In a long-awaited decision following en banc review, the Circuit Court of Appeals for the District of Columbia has ruled that the Consumer Financial Protection Bureau (CFPB) is constitutional, but that it improperly imposed a $109 million penalty on defendant PHH Corporation. In PHH v. Consumer Financial Protection Bureau, the court explained that the “single director” structure of the CFPB, including the protection that the Director may only be removed “for cause,” was constitutional. The court further held that the CFPB had incorrectly interpreted Section 8 of the Real Estate Settlement Procedures Act (RESPA) by retroactively imposing new interpretations of RESPA on PHH, in violation of its due process rights. The court also affirmed that the CFPB could not circumvent the three year statute of limitations under RESPA. A more comprehensive discussion of the issues involved in the PHH v. CFPB case, including its procedural history, can be found here.
Many in the mortgage servicing and consumer financial services industry had hoped that the court would affirm the Circuit Court Panel’s finding that the structure of the CFPB was unconstitutional. There is a silver lining for those disappointed parties, however, in that the court was critical of the CFPB’s imposition of a $109 million fine to PHH. In that capacity, the decision concluded that the Bureau and former director Richard Cordray violated “bedrock principles of due process” by departing from prior HUD interpretations of RESPA, unilaterally declaring that no statute of limitations existed and retroactively extending penalties beyond the established three-year statutory period. Thus, although the constitutionality of the CFPB has been upheld, albeit in a split 7-3 holding, the court’s unanimous conclusion that the excessive penalty was improper is an acceptable concession.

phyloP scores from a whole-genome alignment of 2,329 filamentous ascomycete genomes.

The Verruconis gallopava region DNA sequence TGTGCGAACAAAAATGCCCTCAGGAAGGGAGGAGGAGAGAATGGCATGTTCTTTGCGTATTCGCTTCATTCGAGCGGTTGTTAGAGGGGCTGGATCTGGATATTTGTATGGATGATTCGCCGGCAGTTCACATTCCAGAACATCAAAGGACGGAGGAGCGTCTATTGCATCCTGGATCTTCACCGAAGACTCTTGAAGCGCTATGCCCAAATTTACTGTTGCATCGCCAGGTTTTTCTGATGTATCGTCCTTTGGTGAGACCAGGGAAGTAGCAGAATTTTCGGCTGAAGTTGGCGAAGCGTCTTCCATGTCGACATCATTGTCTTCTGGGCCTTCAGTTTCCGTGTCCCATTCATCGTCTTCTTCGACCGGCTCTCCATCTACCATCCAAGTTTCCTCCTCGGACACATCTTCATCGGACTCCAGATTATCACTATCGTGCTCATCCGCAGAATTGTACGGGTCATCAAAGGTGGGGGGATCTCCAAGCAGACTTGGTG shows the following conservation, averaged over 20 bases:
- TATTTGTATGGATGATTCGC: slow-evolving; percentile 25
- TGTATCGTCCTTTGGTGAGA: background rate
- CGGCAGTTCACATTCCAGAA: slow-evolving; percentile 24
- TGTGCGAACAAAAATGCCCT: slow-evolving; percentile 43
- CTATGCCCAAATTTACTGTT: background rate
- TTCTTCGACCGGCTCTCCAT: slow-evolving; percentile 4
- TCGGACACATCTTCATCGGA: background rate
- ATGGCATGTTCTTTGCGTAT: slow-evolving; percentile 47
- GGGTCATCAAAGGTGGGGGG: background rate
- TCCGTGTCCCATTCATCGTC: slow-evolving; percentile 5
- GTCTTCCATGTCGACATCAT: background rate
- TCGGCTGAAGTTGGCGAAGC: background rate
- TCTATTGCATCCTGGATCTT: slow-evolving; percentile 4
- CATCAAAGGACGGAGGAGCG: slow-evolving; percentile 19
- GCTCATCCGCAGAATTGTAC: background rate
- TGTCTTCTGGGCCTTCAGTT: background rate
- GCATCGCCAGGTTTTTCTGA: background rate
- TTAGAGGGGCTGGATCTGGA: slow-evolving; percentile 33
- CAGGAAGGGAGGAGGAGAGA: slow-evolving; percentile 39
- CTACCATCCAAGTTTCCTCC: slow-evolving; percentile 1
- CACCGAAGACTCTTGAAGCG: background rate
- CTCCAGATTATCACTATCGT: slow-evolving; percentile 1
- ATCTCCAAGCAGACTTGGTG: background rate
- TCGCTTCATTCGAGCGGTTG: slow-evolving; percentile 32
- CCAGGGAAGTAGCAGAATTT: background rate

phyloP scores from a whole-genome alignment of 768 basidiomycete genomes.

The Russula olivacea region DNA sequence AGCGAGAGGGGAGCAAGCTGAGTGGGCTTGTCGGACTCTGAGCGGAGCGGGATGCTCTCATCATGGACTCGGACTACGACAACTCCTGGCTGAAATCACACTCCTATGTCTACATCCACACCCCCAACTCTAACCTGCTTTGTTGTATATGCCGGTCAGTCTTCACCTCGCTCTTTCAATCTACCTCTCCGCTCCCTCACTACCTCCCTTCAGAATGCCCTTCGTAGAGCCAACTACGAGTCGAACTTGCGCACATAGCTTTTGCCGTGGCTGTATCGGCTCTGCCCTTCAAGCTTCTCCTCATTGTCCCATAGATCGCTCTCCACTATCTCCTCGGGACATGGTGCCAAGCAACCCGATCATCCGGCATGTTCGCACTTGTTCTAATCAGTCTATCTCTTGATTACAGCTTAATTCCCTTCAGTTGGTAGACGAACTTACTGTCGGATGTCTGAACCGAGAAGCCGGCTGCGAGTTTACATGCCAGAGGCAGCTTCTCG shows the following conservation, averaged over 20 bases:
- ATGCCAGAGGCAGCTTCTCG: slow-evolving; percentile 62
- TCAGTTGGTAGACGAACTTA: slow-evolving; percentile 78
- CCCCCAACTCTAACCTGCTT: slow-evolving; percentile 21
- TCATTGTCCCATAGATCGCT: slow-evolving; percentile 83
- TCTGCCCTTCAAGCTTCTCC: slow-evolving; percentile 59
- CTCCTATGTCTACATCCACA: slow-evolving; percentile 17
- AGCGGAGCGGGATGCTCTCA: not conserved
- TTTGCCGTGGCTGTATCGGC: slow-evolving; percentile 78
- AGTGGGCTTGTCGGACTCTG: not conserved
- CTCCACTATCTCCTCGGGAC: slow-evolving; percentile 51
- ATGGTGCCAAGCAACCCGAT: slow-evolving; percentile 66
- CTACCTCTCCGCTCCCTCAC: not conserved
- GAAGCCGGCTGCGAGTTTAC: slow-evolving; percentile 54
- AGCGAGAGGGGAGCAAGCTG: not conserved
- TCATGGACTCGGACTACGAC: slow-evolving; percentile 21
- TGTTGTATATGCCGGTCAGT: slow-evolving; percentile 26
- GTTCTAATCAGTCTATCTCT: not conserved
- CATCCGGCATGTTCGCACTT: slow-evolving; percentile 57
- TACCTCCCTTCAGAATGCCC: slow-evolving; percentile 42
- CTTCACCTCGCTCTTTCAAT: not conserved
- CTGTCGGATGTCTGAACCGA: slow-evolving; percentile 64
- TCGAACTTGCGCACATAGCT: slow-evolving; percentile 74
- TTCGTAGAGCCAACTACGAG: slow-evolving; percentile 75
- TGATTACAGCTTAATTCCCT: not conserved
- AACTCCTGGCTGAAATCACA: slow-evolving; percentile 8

Finally, the issue of whether the CFPB is constitutional will likely need to arise through another matter given the holding. Ordinarily, where a circuit court issues a split decision following en banc review there is a strong argument for Supreme Court review. Here, however, it seems unlikely that PHH will challenge the constitutionality finding since it prevailed on the primary purpose of the appeal - to avoid the $109 million penalty.
A copy of the court’opinion can be found here.